Heads of Kent failing schools 'to be put on gardening leave'

Stuart Pywell
Image caption Stuart Pywell claimed he was undermined when drafted in to turn around a failing school

Head teachers of schools that are put in special measures should be put on gardening leave, a leaked Kent County Council (KCC) document has said.

It says if a school fails its Ofsted report and the head has been in place for at least two years, they will go on immediate leave in most cases.

The authority will then ensure "suitable leadership" is put in place.

The council said the document, sent to schools across the county, was written at the request of head teachers.

The document, seen by the BBC, says: "If a school is deemed to require Special Measures, Ofsted is clearly stating that neither the leadership nor the governance has the ability to turn the school around.

"We would therefore expect to act quickly to ensure the school has good leadership and governance.

"Where a head has been in place for at least two years we would expect to take significant action," it continues.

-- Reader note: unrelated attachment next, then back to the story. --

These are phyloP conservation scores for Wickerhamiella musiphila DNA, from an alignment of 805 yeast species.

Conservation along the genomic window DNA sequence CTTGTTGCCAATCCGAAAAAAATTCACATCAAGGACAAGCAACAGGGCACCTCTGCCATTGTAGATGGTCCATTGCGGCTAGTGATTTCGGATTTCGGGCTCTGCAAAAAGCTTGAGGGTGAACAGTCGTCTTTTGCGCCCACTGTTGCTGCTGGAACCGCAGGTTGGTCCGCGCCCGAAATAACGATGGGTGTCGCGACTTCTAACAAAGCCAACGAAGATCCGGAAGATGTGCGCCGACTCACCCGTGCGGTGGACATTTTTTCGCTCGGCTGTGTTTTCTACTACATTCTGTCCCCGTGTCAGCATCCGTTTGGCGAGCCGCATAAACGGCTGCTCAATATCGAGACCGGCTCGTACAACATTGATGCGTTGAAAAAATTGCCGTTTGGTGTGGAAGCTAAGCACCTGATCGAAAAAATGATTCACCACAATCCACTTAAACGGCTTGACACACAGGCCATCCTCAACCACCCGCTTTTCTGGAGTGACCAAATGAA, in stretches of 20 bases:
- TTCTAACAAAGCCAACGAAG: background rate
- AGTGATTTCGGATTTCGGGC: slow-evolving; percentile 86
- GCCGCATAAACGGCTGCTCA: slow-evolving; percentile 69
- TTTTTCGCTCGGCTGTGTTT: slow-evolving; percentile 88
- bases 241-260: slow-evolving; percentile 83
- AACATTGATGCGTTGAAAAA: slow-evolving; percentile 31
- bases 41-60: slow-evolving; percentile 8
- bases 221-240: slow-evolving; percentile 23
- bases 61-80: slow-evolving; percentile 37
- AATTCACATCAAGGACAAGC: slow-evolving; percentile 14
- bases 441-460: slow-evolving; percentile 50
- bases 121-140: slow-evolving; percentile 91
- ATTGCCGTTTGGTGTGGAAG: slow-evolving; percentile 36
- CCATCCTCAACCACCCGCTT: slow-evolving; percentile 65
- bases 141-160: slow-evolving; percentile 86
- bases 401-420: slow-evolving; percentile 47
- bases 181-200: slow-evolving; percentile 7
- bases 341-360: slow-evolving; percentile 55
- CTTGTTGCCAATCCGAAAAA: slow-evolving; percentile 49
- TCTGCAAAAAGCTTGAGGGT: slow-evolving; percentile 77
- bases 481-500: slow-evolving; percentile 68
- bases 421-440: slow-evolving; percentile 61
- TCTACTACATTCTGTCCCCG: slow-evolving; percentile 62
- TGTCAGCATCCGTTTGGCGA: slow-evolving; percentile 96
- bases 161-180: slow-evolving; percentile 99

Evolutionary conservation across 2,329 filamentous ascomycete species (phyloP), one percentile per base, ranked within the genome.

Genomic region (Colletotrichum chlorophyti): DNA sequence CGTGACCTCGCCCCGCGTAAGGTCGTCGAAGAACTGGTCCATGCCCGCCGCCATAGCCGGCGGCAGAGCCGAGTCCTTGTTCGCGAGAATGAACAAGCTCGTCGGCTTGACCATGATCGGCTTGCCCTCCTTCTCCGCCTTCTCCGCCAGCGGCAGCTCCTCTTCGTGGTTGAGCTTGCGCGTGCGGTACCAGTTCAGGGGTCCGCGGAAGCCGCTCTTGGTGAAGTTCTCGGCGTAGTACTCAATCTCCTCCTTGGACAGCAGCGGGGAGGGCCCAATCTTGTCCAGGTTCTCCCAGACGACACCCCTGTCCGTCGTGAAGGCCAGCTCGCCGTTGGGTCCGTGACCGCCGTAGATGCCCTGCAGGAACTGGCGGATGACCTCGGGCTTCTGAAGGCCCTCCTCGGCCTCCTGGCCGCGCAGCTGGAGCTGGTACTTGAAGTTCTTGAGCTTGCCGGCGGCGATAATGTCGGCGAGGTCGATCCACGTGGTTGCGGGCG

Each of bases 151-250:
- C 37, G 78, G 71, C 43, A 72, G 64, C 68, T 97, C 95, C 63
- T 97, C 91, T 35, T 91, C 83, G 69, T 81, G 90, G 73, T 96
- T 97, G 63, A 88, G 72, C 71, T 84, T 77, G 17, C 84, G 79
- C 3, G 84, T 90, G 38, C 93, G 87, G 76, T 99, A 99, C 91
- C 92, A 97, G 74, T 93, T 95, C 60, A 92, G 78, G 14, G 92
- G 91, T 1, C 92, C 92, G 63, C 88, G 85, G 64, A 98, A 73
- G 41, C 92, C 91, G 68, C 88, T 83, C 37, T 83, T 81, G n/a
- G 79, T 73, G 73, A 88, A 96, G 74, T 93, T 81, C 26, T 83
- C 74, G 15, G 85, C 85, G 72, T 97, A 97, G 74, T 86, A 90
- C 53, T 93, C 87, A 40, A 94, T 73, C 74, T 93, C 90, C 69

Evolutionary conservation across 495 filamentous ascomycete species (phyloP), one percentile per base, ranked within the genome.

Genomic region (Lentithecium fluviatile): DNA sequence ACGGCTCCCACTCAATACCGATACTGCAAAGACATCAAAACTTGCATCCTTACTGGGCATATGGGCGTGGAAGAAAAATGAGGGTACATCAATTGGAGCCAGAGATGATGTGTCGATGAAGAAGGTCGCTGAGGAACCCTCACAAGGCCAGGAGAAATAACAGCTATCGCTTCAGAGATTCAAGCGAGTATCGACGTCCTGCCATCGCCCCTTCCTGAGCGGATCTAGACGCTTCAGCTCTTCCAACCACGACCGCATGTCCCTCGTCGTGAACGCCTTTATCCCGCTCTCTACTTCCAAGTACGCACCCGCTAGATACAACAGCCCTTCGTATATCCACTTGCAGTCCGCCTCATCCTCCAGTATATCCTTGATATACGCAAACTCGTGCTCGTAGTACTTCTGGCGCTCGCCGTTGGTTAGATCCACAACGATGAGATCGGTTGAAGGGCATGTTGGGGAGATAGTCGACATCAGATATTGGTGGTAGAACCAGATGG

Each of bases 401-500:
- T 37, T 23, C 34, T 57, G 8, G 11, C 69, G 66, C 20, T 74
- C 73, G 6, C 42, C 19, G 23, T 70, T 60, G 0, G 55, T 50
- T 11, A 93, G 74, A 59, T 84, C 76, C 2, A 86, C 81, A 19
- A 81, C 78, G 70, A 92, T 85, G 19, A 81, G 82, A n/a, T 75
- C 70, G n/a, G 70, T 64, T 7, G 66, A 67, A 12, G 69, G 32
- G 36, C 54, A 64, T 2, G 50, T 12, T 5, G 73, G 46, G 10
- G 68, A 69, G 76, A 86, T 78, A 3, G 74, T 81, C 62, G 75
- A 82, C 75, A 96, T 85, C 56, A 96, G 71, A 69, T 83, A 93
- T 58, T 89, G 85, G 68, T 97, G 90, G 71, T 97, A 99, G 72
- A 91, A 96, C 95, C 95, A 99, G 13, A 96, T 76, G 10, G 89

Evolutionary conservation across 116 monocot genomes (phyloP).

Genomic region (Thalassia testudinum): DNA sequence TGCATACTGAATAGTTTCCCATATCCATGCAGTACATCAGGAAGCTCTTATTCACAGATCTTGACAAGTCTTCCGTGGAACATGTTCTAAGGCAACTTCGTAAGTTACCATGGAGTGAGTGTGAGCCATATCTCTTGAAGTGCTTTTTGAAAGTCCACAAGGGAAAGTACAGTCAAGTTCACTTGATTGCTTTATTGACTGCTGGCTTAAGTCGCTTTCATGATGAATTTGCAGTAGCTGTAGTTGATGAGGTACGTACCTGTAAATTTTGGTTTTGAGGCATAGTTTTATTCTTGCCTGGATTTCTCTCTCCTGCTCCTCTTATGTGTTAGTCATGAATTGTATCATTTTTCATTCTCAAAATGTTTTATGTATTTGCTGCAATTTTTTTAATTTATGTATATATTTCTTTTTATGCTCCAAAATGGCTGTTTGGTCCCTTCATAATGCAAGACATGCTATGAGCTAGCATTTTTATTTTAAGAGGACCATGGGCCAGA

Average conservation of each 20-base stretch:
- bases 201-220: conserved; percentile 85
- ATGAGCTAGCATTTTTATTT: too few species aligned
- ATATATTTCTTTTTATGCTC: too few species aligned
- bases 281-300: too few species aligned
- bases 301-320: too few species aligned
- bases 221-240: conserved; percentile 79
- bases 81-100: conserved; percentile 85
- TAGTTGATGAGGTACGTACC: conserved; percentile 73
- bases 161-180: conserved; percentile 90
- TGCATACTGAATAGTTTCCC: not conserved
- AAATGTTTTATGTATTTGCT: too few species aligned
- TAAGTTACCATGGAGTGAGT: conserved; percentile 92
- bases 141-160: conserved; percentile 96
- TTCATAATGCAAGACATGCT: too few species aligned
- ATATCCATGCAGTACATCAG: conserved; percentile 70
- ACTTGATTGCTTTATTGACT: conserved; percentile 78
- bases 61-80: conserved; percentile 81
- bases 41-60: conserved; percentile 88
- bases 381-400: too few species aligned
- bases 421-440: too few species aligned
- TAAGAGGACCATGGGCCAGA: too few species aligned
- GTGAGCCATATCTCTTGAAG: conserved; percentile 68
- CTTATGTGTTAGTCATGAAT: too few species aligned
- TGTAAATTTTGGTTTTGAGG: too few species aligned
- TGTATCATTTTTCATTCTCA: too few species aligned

"In most cases, with the head teacher's agreement, they will be placed on gardening leave whilst discussions take place with the union.

"If a head does not wish this option then we go immediately to the formal target setting process."

'Culture of intimidation'

Image caption Patrick Leeson said the council was not bullying head teachers

Stuart Pywell, head teacher at the successful St Stephen's Junior School, claimed he was undermined when drafted in to turn around a failing school.

"I think within KCC there's a culture of intimidation," he said.

"Sadly, it's this culture that permeates through all aspects of the school infrastructure from the director of education downwards."

A KCC spokesman said the paper is a draft document for discussion with head teachers and has not been published.

"This document is supported by a more comprehensive School Improvement Strategy which sets out a wide range of support and development for school leaders," he said.

"We work closely in partnership with schools that are judged to be inadequate and those that most require improvement.

"On occasions this requires a change of leadership and as part of government policy it is usual to move to a sponsored academy arrangement."

Patrick Leeson, KCC's director of education, added: "I would say that we are not bullying head teachers but we are being robust about this critical issue.

"You don't get good schools without good leaders."

Related Topics

More on this story

Related Internet links

The BBC is not responsible for the content of external Internet sites